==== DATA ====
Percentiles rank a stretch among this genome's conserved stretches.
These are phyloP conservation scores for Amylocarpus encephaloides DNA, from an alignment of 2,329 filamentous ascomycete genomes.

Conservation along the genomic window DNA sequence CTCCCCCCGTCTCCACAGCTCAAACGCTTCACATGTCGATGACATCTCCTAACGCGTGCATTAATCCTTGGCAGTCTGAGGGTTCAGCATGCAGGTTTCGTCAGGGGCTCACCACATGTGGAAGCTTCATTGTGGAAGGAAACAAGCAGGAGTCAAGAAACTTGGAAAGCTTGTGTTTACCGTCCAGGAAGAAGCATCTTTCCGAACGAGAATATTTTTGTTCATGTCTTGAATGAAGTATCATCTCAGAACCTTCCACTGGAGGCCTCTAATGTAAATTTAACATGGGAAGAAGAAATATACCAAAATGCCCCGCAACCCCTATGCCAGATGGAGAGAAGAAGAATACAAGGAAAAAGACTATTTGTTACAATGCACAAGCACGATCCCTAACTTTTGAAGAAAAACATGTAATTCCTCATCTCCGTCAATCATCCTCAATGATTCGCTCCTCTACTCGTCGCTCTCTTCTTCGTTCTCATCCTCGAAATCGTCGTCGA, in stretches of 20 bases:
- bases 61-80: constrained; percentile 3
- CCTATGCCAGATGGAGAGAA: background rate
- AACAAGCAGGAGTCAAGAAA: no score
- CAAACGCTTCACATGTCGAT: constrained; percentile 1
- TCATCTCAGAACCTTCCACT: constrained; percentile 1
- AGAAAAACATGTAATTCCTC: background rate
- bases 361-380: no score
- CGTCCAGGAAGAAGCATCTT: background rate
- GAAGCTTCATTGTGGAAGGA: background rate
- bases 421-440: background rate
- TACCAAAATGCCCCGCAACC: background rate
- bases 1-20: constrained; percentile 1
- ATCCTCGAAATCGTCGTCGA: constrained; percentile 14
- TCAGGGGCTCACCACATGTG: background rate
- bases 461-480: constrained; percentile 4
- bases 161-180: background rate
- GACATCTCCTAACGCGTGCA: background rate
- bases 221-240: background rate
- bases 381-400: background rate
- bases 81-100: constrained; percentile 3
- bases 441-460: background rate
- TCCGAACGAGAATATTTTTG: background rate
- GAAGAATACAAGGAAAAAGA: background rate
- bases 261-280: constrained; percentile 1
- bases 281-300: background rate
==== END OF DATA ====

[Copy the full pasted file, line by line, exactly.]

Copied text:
Percentiles rank a stretch among this genome's conserved stretches.
These are phyloP conservation scores for Amylocarpus encephaloides DNA, from an alignment of 2,329 filamentous ascomycete genomes.

Conservation along the genomic window DNA sequence CTCCCCCCGTCTCCACAGCTCAAACGCTTCACATGTCGATGACATCTCCTAACGCGTGCATTAATCCTTGGCAGTCTGAGGGTTCAGCATGCAGGTTTCGTCAGGGGCTCACCACATGTGGAAGCTTCATTGTGGAAGGAAACAAGCAGGAGTCAAGAAACTTGGAAAGCTTGTGTTTACCGTCCAGGAAGAAGCATCTTTCCGAACGAGAATATTTTTGTTCATGTCTTGAATGAAGTATCATCTCAGAACCTTCCACTGGAGGCCTCTAATGTAAATTTAACATGGGAAGAAGAAATATACCAAAATGCCCCGCAACCCCTATGCCAGATGGAGAGAAGAAGAATACAAGGAAAAAGACTATTTGTTACAATGCACAAGCACGATCCCTAACTTTTGAAGAAAAACATGTAATTCCTCATCTCCGTCAATCATCCTCAATGATTCGCTCCTCTACTCGTCGCTCTCTTCTTCGTTCTCATCCTCGAAATCGTCGTCGA, in stretches of 20 bases:
- bases 61-80: constrained; percentile 3
- CCTATGCCAGATGGAGAGAA: background rate
- AACAAGCAGGAGTCAAGAAA: no score
- CAAACGCTTCACATGTCGAT: constrained; percentile 1
- TCATCTCAGAACCTTCCACT: constrained; percentile 1
- AGAAAAACATGTAATTCCTC: background rate
- bases 361-380: no score
- CGTCCAGGAAGAAGCATCTT: background rate
- GAAGCTTCATTGTGGAAGGA: background rate
- bases 421-440: background rate
- TACCAAAATGCCCCGCAACC: background rate
- bases 1-20: constrained; percentile 1
- ATCCTCGAAATCGTCGTCGA: constrained; percentile 14
- TCAGGGGCTCACCACATGTG: background rate
- bases 461-480: constrained; percentile 4
- bases 161-180: background rate
- GACATCTCCTAACGCGTGCA: background rate
- bases 221-240: background rate
- bases 381-400: background rate
- bases 81-100: constrained; percentile 3
- bases 441-460: background rate
- TCCGAACGAGAATATTTTTG: background rate
- GAAGAATACAAGGAAAAAGA: background rate
- bases 261-280: constrained; percentile 1
- bases 281-300: background rate